Logical Constructions

First published Wed Nov 20, 1996; substantive revision Sat Jun 24, 2023

The term “logical construction” was used by Bertrand Russell to describe a series of similar philosophical theories beginning with the 1901 “Frege-Russell” definition of numbers as classes and continuing through his “construction” of the notions of space, time and matter after 1914. Philosophers since the 1920s have argued about the significance of “logical construction” as a method in analytic philosophy and proposed various ways of interpreting Russell’s notion. Some were inspired to develop their own projects by examples of constructions. Russell’s notion of logical construction influenced both Carnap’s project of constructing the physical world from experience and Quine’s notion of explication, and was a model for the use of set theoretic reconstructions in formal philosophy later in the twentieth century.

It was only when looking back on his work, in the programmatic 1924 essay “Logical Atomism”, that Russell first described various logical definitions and philosophical analyses as “logical constructions”. He listed as examples the Frege-Russell definition of numbers as classes, the theory of definite descriptions, the construction of matter from sense data and then series, ordinal numbers and real numbers. Because of the particular nature of Russell’s use of “contextual” definitions of expressions for classes, and the distinctive character of the theory of definite descriptions, he regularly called the expressions for such entities “incomplete symbols” and the entities themselves “logical fictions”.

Logical constructions differ in whether they involve explicit definitions or contextual definitions, and in the extent to which their result should be described as showing that the constructed object is a mere “fiction”. Russell’s 1901 definition of numbers as classes of equinumerous classes is straightforwardly a case of constructing one sort of entity as a class of others with an explicit definition. This was followed by the theory of definite descriptions in 1905 and the “no-classes” theory for defining classes in Principia Mathematica in 1910, both of which involved the distinctive technique of contextual definition. In a contextual definition apparent singular terms (either definite descriptions or class terms) are eliminated through rules for defining the entire sentences in which they occur. Constructions which are like those using contextual definitions are generally called “incomplete symbols”, while those like the theory of classes are called “fictions.” Russell included the construction of matter, space and time as classes of sense data at the end of his 1924 list. The main problem for interpreting the notion of logical construction is to understand what these various examples have in common, and how the construction of matter is comparable to either of the early constructions of numbers as classes or the theory of definite descriptions and “no-classes” theory of classes. None of the expressions “fiction”, “incomplete symbol” or even “constructed from” seems appropriate for an analysis of the fundamental features of the familiar physical world and the material objects that occupy it.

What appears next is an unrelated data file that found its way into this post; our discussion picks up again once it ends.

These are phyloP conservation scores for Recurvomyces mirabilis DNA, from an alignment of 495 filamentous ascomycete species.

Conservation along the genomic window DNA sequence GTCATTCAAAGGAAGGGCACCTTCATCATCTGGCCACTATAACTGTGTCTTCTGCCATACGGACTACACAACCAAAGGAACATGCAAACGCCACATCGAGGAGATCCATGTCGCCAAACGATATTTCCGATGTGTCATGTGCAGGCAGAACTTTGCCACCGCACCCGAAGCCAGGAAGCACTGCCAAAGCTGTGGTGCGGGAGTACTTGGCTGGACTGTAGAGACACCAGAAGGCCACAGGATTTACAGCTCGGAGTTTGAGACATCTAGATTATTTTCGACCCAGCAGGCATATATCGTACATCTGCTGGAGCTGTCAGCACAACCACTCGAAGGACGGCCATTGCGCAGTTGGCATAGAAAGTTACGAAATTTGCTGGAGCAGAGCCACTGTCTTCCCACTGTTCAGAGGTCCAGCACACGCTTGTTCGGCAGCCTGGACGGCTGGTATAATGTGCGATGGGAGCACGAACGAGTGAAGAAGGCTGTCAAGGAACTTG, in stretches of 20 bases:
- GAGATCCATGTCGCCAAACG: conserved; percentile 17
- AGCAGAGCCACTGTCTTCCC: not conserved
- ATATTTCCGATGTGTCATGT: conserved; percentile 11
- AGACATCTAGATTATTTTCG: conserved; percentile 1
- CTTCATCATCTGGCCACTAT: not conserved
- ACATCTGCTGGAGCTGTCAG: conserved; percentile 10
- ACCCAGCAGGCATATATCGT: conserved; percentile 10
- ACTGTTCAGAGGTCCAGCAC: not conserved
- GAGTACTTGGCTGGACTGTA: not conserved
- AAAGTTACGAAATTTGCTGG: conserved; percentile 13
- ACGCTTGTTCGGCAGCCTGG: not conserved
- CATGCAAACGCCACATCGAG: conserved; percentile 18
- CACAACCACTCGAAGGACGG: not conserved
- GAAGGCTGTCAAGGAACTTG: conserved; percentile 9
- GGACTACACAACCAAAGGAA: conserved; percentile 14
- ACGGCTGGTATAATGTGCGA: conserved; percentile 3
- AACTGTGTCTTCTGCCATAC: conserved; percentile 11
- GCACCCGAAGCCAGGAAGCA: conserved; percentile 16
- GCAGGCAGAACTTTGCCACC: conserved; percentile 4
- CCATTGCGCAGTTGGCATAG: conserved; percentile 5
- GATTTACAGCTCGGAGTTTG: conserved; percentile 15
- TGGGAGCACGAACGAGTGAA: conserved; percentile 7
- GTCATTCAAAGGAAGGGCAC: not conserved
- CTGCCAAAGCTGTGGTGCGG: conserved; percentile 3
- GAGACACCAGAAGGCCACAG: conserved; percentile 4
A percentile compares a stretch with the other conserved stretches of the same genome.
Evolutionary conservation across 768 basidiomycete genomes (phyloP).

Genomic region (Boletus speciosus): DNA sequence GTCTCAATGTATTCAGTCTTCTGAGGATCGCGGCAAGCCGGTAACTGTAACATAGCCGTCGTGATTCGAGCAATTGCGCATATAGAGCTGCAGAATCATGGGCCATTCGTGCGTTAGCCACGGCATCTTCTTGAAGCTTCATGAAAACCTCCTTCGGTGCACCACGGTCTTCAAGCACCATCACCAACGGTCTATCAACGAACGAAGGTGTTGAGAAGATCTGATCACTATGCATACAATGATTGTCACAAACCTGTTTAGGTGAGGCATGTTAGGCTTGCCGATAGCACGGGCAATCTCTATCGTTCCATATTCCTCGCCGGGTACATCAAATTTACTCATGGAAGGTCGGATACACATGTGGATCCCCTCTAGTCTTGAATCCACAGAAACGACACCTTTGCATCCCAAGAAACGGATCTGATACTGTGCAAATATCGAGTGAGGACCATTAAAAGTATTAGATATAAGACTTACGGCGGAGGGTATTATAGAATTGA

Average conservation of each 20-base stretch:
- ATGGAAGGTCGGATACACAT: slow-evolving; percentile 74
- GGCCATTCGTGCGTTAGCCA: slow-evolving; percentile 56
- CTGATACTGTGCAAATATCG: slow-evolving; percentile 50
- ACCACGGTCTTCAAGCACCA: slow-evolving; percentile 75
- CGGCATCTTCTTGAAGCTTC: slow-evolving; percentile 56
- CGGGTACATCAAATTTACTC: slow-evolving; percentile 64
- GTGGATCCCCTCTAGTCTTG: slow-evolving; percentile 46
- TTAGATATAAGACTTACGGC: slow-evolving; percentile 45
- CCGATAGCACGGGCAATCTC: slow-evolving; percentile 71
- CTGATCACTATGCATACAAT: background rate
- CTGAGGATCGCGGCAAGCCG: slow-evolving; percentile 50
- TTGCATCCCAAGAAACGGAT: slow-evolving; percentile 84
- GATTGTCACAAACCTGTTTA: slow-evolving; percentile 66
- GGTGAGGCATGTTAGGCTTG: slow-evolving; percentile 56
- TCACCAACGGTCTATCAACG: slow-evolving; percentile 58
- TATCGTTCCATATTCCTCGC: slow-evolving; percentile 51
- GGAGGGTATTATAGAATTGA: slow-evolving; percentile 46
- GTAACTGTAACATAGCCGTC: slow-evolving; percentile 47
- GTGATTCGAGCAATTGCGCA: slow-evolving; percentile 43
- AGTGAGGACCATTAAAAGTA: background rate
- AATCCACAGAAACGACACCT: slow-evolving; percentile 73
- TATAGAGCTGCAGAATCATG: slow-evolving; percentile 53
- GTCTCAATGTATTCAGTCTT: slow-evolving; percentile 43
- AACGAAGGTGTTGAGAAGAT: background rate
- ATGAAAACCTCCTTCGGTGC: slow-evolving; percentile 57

1. Honest Toil

The earliest construction on Russell’s 1924 list is the famous “Frege/Russell definition” of numbers as classes of equinumerous classes from 1901 (Russell 1993, 320). The definition follows the example of the definitions of the notions of limit and continuity that were proposed for the calculus in the preceding century. Russell did not rest content with adopting the Peano-Dedekind axioms as the basis for the theory of the natural numbers and then showing how the properties of the numbers could be logically deduced from those axioms. Instead, he defined the basic notions of “number” , “successor” and “0” and proposed to show, with carefully chosen definitions of their basic notions in terms of logical notions, that those axioms could be derived from principles of logic alone.

Russell defined natural numbers as classes of equinumerous classes. Any pair, a class with two members, can be put into a one to one correspondence with any other, hence all pairs are equinumerous. The number two is then identified with the class of all pairs. The relation between equinumerous classes when there is such a one to one mapping relating them is called “similarity”. Similarity is defined solely in terms of logical notions of quantifiers and identity. With the natural numbers so defined, Peano axioms can be derived by logical means alone. After natural numbers, Russell adds “series, ordinal numbers and real numbers” (1924, 166) to his list of constructions, and then concludes with the construction of matter.

Russell credits A. N. Whitehead with the solution to the problem of the relation of sense data to physics that he adopted in 1914:

I have been made aware of the importance of this problem by my friend and collaborator Dr Whitehead, to whom are due almost all the differences between the views advocated here and those suggested in The Problems of Philosophy. I owe to him the definition of points, and the suggestion for the treatment of instants and “things,” and the whole conception of the world of physics as a construction rather than an inference. (Russell 1914b, vi)